The idea for Motion came about entirely thanks to the setter Pieman. I was solving his E-graded puzzle ‘Is in the Magpie, and found at a reasonably early stage that an entry going across the top of the grid was DIVISION BELL. This, coupled with the fact that the title was a homophone for AYES led me to think that the theme was a vote in the House of Commons.

After about ten hours further struggle, I realised that I was wrong (I won’t reveal the theme here, in case anybody who hasn’t previously solved Pieman’s extraordinarily difficult puzzle fancies a go at it), but I was left quite fancying the idea of a puzzle using my incorrect guess as a theme.

The next thing that struck me was the phrase ‘AYES TO THE RIGHT, NOES TO THE LEFT’. This had several possibilities, both in terms of clueing and entries into the grid. I recognised that the phrase had come about as MPs filed into either the left hand side of the division lobby or the right hand side of the division lobby to vote, so perhaps I could have DIVISION LOBBY down the centre of the grid, with AYEs on its right hand side, and NOes on its left hand side. DIVISION LOBBY conveniently had 13 letters, so this meant that the grid would be either 12×13 or 13×13. DIVISION LOBBY, rather than being revealed by the rest of the fill, would be an unclued entry so that solvers would have to ‘enter the DIVISION LOBBY’ at the relevant down entry. All good stuff so far.

So, AYEs to the right of the division lobby, NOes to the left, and what else? Well, a result would be nice. So how about either THE AYES HAVE IT or THE NOES HAVE IT? Preferably the AYEs, as this seems more positive, and might leave solvers in a more cheery mood. It would seem sensible to have solvers enter this going across the grid, as both THE AYES HAVE IT and THE NOES HAVE IT also had 13 letters. This led to the first problem. Ideally, this would intersect with the DIVISION LOBBY in the centre of the grid, but this wouldn’t work. The middle letter of both THE AYES HAVE IT and THE NOES HAVE IT was S, so it would have to intersect with the S of DIVISION LOBBY. So, unless I had other 13 letter answers correctly positioned, the grid would be asymmetrical. Would this be a problem? I wasn’t sure. So, it was time for my first time out from thinking about the puzzle, and I took a break of a few days at that point so that things could percolate in my subconscious for a bit.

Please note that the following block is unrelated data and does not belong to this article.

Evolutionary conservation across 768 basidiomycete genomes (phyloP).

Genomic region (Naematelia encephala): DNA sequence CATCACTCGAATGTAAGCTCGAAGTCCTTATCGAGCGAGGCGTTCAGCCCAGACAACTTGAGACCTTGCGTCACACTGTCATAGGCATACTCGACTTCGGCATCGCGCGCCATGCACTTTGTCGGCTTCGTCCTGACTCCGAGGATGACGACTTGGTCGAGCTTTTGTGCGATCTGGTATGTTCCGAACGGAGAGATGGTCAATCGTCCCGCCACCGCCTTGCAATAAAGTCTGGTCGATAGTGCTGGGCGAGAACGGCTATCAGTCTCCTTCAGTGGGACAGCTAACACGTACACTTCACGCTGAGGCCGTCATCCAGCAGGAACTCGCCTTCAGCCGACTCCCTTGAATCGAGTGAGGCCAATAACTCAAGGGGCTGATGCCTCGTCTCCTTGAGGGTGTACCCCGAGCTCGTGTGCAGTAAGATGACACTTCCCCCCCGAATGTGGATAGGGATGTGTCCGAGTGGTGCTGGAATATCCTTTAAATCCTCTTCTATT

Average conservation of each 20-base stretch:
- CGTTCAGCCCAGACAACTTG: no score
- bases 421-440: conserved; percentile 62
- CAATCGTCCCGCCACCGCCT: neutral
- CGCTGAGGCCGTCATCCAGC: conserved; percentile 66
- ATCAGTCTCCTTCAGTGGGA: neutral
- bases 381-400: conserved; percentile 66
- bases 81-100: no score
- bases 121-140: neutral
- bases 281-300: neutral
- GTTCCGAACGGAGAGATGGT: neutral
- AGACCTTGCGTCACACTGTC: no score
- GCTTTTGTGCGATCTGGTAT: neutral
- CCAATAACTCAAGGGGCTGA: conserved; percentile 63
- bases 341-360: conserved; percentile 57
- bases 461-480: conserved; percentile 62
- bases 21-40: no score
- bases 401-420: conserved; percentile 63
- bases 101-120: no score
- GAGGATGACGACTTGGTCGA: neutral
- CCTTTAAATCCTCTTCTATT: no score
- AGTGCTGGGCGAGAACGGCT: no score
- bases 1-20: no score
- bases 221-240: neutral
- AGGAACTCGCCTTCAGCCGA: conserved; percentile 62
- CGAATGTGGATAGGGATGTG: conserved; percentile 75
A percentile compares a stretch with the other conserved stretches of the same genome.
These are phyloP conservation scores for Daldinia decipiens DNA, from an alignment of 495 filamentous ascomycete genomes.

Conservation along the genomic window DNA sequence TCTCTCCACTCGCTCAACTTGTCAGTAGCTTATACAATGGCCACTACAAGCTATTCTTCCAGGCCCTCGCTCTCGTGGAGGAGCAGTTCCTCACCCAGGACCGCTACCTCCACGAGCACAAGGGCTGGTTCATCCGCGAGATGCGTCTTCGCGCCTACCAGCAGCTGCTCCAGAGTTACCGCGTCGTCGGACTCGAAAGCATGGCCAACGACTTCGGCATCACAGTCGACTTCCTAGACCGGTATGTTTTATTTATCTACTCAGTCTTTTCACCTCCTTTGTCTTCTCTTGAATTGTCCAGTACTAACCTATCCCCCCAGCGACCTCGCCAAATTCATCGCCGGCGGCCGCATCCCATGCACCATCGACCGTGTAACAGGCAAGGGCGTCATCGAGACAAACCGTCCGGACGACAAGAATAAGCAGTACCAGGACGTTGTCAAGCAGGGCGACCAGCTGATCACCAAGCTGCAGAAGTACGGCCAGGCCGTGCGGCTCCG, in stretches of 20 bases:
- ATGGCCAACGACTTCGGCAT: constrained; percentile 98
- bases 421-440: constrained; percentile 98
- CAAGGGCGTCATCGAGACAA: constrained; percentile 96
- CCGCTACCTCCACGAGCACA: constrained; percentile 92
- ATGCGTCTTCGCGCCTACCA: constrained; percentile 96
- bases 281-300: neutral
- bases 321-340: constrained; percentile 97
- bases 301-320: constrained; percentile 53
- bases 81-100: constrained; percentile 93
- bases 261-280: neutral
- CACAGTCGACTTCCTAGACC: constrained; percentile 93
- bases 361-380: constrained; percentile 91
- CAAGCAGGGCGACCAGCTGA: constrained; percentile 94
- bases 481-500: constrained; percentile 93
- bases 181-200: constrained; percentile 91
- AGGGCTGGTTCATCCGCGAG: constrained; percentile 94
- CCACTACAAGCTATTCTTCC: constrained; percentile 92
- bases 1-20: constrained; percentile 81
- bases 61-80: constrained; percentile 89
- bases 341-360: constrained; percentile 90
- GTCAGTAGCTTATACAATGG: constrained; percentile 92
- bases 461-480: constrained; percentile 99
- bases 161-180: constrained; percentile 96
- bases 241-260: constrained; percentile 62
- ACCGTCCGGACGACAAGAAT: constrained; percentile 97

After what turned out to be a break of a couple of weeks, I came back to the puzzle. I knew that it might upset solvers, but if an assymetrical grid was the only way forward, I didn’t see that being a problem. Lack of symmetry might be ideal, but I think it’s okay to sacrifice it if there is no other way to set the puzzle – as long as the rest of the puzzle is nice and tidy, which hopefully this would be. So, THE NOES HAVE IT would have to intersect with the S of DIVISION LOBBY, and I would just have to make it as symmetrical as I could.

In the intervening period, I’d also thought of a thematic clueing gimmick, such that a letter in one word in a clue had moved to the left or right of the word in which it was situated, and had to be moved back. Of course I couldn’t use ‘left or right’ in the preamble, so ‘beginning or end’ would have to suffice. My initial thought for locating AYEs and NOes in the grid had been just to have instances of them that solvers would have to highlight, but I then thought that it might be a nice thematic touch – and add slightly to the difficulty – by having words containing AYEs and NOes as entries, with the AYE and the NO moved to the left or right of the word on entry. The only challenge then would be to fit as many of these in as possible, and to ensure that the numbers were the same on each side.
The quest for a fill began, starting with an (almost) symmetrical grid in which the two key phrases were appropriately positioned. After a few days playing with Sympathy, I had come up with the following:


I was happy with this, and decided to start writing clues. The clueing device that I had selected made this a pretty serious challenge. Having started to write clues at the start of July 2007, it wasn’t until September that these were finished. I was particularly pleased with the definition of DONNOT as a ‘fine gentleman’ at 12A, although I recognized that this might be difficult for solvers to resolve. A couple of the shifted letter words seemed a bit obvious when reading the clues, but I decided to leave ARMY shifted to become YARM at 11A, simply because we live about 10 miles from Yarm. The original clue for DAMN at 31D also included a tribute to the setter who unknowingly provided the error for the puzzle: